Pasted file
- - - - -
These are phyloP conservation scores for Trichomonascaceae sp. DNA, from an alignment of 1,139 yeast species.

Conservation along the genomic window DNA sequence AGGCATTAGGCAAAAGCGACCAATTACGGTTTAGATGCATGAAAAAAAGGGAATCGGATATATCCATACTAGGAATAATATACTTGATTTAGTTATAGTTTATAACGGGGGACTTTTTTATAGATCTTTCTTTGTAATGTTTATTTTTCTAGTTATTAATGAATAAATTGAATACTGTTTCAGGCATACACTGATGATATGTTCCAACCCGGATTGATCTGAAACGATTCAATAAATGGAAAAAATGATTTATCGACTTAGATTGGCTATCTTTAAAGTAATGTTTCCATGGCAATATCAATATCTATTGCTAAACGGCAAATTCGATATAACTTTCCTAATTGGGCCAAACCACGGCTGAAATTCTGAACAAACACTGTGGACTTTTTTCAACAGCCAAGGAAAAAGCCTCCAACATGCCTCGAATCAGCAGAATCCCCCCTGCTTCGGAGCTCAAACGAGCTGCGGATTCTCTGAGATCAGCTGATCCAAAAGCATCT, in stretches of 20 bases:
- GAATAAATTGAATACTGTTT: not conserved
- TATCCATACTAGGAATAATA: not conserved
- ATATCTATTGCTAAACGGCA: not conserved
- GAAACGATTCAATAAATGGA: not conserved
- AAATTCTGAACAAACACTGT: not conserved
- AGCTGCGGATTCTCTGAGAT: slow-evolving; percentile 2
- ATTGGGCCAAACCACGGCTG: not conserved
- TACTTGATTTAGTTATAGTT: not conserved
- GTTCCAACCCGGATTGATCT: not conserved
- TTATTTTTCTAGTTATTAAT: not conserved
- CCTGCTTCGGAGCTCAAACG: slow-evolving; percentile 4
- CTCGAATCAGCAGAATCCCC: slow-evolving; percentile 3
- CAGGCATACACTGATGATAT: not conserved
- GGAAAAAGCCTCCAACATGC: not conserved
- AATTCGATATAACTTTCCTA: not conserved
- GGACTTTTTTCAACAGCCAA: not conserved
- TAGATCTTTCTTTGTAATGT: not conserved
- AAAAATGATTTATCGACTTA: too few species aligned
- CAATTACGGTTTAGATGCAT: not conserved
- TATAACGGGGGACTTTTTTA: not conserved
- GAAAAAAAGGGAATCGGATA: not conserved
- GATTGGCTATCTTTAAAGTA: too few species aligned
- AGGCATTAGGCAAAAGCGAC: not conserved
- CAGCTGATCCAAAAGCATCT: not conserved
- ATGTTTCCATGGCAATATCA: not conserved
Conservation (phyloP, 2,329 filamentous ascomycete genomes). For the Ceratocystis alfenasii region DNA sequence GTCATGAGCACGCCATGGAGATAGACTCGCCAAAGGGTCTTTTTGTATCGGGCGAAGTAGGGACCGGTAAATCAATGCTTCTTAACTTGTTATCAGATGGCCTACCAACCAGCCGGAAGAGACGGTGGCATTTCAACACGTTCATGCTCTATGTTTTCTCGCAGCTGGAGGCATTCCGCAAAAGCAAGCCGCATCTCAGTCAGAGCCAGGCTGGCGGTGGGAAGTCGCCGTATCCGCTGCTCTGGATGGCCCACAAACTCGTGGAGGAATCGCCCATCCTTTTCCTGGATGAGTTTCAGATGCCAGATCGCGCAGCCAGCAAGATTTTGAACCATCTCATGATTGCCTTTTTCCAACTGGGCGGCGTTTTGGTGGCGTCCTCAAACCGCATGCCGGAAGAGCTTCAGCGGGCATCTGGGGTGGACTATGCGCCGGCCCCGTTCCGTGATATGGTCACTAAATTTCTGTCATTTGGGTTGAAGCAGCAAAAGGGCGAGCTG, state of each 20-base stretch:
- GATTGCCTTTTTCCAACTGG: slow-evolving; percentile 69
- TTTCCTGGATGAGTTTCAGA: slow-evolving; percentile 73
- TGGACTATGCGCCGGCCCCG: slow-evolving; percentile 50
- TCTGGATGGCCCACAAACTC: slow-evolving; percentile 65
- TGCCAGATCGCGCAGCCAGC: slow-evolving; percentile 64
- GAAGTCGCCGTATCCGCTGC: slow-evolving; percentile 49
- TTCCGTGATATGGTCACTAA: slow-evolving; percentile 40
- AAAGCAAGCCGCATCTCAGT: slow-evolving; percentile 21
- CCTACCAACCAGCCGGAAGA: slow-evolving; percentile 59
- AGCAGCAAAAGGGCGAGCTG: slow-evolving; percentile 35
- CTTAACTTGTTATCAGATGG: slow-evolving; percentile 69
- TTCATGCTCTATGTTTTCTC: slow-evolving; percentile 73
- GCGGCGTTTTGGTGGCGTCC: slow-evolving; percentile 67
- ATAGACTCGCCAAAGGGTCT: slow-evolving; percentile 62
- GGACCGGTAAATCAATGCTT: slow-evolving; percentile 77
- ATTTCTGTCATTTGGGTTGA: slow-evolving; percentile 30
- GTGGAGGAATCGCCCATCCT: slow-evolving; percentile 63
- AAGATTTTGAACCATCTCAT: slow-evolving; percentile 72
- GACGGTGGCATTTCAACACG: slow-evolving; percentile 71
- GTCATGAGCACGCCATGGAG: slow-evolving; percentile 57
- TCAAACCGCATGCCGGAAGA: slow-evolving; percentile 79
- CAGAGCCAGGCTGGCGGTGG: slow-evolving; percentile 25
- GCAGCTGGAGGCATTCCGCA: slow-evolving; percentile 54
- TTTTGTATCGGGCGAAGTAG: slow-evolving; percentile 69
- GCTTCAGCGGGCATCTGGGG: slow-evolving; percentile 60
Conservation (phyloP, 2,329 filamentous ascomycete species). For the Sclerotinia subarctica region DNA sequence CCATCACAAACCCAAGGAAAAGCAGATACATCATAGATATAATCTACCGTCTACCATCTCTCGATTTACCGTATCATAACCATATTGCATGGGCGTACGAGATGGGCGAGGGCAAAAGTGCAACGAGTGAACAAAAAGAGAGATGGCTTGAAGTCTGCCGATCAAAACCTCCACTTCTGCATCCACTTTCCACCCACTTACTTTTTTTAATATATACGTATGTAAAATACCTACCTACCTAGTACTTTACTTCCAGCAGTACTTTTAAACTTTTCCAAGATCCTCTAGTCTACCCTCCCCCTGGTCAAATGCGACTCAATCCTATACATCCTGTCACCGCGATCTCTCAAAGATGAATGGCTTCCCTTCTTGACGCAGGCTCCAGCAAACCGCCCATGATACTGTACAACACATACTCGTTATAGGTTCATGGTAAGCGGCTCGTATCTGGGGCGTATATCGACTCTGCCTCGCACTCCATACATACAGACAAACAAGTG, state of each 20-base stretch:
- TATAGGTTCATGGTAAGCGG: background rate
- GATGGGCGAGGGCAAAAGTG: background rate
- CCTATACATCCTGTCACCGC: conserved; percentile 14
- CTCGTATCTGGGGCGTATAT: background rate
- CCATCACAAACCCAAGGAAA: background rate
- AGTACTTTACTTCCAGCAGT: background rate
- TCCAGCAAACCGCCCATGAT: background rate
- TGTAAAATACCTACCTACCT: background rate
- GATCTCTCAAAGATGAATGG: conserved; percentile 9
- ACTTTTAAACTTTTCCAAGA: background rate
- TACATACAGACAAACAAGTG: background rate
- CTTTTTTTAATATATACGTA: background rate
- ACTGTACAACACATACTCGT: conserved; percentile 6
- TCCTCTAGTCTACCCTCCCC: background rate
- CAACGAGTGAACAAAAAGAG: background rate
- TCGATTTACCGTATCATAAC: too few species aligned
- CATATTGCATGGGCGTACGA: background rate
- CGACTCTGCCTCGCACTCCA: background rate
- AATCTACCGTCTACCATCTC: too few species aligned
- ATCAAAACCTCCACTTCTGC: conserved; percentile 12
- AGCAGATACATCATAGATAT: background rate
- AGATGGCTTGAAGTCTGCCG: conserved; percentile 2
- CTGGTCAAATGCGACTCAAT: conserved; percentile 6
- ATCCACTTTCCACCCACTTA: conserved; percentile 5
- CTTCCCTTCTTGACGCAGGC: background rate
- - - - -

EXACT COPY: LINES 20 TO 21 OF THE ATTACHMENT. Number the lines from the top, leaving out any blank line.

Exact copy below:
- AAAAATGATTTATCGACTTA: too few species aligned
- CAATTACGGTTTAGATGCAT: not conserved